Raza Rumi

A police commandos stop a photo journalist near a local court building after a gun and suicide attack in Islamabad on March 3, 2014. PHOTO: AFP

ISLAMABAD: Today’s suicide bombing at the Islamabad courts complex suggests that the capital and its sensitive installations are vulnerable. The premeditated murder of a judge, who had turned down an appeal made by the Lal Masjid clerics, has raised question marks for the future of Pakistan’s battle with terrorism. If judges are not secure in the capital, one wonders who will ensure their safety in less developed, remote districts where terrorist networks run their bases.
A few weeks ago, interior ministry officials had told the nation that the capital was not safe. While briefing a Senate committee, the ministry termed Islamabad’s security situation ‘extremely dangerous’ due to the presence of militant groups. In particular, the risk was heightened due to the presence of alleged sleeper cells al Qaeda, TTP and Lashkar-e-Jhangvi (LeJ) within the limits of Islamabad. The interior minister was quick to contradict his own ministry’s report and told the nation last week that reports of sleeper cells operating in Islamabad were exaggerated and that the capital was safe. He also insisted that neither foreign agencies nor terrorist groups, including al Qaeda, were operating from Islamabad.Nisar also announced a set of measures, which were being taken to improve the situation. Sadly, the political rhetoric has been exposed as today’s attack in Islamabad comes as a major security lapse right under the nose of the interior minister, leaving the prime minister red-faced for saying a bit too much.

But at the end of the day it is about collective responsibility in a parliamentary system. The government’s vacillating policy on negotiating or fighting the militants has much to contribute to the worsening security scenario across the country.

Since the peace talks were initiated, Lal Masjid cleric Maulana Abdul Aziz had time and again referred on national television how the constitution and legal system was ‘un-Islamic’. This is not to suggest that Lal Masjid affiliate Ghazi force is involved in Monday’s attack. But the extremist mindset is what provides justification and space for terrorism.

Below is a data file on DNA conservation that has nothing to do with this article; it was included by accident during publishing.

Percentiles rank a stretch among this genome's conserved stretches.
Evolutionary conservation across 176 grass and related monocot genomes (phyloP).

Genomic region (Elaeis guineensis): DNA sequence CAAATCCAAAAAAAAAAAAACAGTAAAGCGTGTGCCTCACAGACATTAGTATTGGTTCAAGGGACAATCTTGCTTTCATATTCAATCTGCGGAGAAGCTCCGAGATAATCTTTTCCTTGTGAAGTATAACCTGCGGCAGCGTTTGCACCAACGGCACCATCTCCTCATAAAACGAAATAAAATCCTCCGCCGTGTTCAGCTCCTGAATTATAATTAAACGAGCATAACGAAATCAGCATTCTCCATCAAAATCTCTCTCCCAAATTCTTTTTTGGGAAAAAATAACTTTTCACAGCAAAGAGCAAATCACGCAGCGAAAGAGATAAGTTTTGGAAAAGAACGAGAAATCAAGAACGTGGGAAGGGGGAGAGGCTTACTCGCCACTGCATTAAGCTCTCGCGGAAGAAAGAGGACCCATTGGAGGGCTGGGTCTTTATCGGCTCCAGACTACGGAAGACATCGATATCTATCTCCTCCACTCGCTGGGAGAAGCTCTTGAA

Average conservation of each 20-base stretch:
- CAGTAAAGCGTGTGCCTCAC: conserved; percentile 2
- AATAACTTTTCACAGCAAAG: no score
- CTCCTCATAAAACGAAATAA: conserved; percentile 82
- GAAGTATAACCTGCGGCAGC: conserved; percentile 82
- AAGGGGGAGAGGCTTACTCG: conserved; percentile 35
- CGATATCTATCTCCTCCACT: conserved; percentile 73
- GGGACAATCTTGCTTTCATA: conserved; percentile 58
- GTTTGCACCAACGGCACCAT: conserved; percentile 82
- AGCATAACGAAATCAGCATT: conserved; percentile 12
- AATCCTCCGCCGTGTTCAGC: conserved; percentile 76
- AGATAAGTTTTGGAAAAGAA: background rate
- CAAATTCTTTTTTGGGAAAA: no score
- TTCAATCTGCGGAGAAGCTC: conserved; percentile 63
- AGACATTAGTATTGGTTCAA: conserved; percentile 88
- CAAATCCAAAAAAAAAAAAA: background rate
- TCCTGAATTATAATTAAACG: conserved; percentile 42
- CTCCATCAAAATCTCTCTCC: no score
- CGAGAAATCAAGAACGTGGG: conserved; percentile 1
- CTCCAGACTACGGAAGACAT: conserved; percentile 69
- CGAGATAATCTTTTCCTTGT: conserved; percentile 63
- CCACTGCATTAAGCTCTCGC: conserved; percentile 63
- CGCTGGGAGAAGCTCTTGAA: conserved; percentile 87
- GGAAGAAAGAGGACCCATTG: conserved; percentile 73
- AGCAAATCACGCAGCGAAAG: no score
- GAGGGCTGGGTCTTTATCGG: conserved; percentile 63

Little-known militant group Ahrar al Hind claimed responsibility for the attack. This is a group, which opposes talks with the upholders or beneficiaries of the ‘infidel’ constitution. Former intelligence officials believe it is a breakaway faction of the Taliban that wants enforcement of Shariah before peace is negotiated with the government.

Islamabad through a careful strategy has been encircled by madrassas some of which are not that benign. There are over 300 madrassas operating in the capital and most of them are unregistered. Some estimates suggest that the number of students studying there are over 25,000. The state has been unable to track and provide a regulatory environment for many of the organisations backing these seminaries have been close to intelligence outfits. This is why reports of sleeper cells sound credible. The new security policy talks about oversight on these institutions and it is a step in the right direction but it would have to be implemented on an emergency basis.

The Lal Masjid operation continues to define the battles being played out in Pakistan. Fissures within Pakistani society and even the state were laid bare when the operation against militants started in 2007. The limits of state writ were redrawn as it could not extend into the mosque-madrassa complex. The divided views on the issue of militancy are simply an extension of this phenomenon.

Facts will emerge about today’s attack in due course but the terrorists seem to have caused a major blow to government’s security arrangements.

Published in The Express Tribune, March 4th, 2014.